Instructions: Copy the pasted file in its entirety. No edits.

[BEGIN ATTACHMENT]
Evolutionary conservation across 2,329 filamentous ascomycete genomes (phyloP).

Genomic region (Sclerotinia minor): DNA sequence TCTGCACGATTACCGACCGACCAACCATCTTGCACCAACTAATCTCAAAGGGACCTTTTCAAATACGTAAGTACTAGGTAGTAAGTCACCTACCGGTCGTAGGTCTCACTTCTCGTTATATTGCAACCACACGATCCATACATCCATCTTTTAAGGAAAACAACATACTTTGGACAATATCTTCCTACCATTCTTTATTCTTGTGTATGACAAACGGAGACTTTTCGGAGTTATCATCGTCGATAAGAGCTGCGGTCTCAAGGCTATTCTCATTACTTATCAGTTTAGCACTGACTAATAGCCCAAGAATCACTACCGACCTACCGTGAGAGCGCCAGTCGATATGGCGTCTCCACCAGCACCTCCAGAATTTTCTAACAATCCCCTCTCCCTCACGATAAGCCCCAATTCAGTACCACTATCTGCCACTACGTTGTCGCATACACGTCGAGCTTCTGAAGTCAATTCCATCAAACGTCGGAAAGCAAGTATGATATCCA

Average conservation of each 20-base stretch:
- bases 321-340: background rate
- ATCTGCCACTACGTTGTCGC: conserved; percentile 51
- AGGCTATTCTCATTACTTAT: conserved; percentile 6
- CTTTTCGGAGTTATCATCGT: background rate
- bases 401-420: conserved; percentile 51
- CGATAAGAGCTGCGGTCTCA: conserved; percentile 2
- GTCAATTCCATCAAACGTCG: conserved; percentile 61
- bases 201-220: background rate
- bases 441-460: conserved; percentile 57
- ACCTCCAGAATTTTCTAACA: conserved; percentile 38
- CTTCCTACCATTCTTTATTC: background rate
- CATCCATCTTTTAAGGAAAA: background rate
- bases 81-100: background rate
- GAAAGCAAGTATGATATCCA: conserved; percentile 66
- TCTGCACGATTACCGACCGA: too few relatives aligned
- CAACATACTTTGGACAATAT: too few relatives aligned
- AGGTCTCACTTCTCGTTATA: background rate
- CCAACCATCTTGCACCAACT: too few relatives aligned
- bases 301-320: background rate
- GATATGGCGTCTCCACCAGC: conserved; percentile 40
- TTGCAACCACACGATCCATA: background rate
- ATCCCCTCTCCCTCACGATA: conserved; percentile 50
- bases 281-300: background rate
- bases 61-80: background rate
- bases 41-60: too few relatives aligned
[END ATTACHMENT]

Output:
Evolutionary conservation across 2,329 filamentous ascomycete genomes (phyloP).

Genomic region (Sclerotinia minor): DNA sequence TCTGCACGATTACCGACCGACCAACCATCTTGCACCAACTAATCTCAAAGGGACCTTTTCAAATACGTAAGTACTAGGTAGTAAGTCACCTACCGGTCGTAGGTCTCACTTCTCGTTATATTGCAACCACACGATCCATACATCCATCTTTTAAGGAAAACAACATACTTTGGACAATATCTTCCTACCATTCTTTATTCTTGTGTATGACAAACGGAGACTTTTCGGAGTTATCATCGTCGATAAGAGCTGCGGTCTCAAGGCTATTCTCATTACTTATCAGTTTAGCACTGACTAATAGCCCAAGAATCACTACCGACCTACCGTGAGAGCGCCAGTCGATATGGCGTCTCCACCAGCACCTCCAGAATTTTCTAACAATCCCCTCTCCCTCACGATAAGCCCCAATTCAGTACCACTATCTGCCACTACGTTGTCGCATACACGTCGAGCTTCTGAAGTCAATTCCATCAAACGTCGGAAAGCAAGTATGATATCCA

Average conservation of each 20-base stretch:
- bases 321-340: background rate
- ATCTGCCACTACGTTGTCGC: conserved; percentile 51
- AGGCTATTCTCATTACTTAT: conserved; percentile 6
- CTTTTCGGAGTTATCATCGT: background rate
- bases 401-420: conserved; percentile 51
- CGATAAGAGCTGCGGTCTCA: conserved; percentile 2
- GTCAATTCCATCAAACGTCG: conserved; percentile 61
- bases 201-220: background rate
- bases 441-460: conserved; percentile 57
- ACCTCCAGAATTTTCTAACA: conserved; percentile 38
- CTTCCTACCATTCTTTATTC: background rate
- CATCCATCTTTTAAGGAAAA: background rate
- bases 81-100: background rate
- GAAAGCAAGTATGATATCCA: conserved; percentile 66
- TCTGCACGATTACCGACCGA: too few relatives aligned
- CAACATACTTTGGACAATAT: too few relatives aligned
- AGGTCTCACTTCTCGTTATA: background rate
- CCAACCATCTTGCACCAACT: too few relatives aligned
- bases 301-320: background rate
- GATATGGCGTCTCCACCAGC: conserved; percentile 40
- TTGCAACCACACGATCCATA: background rate
- ATCCCCTCTCCCTCACGATA: conserved; percentile 50
- bases 281-300: background rate
- bases 61-80: background rate
- bases 41-60: too few relatives aligned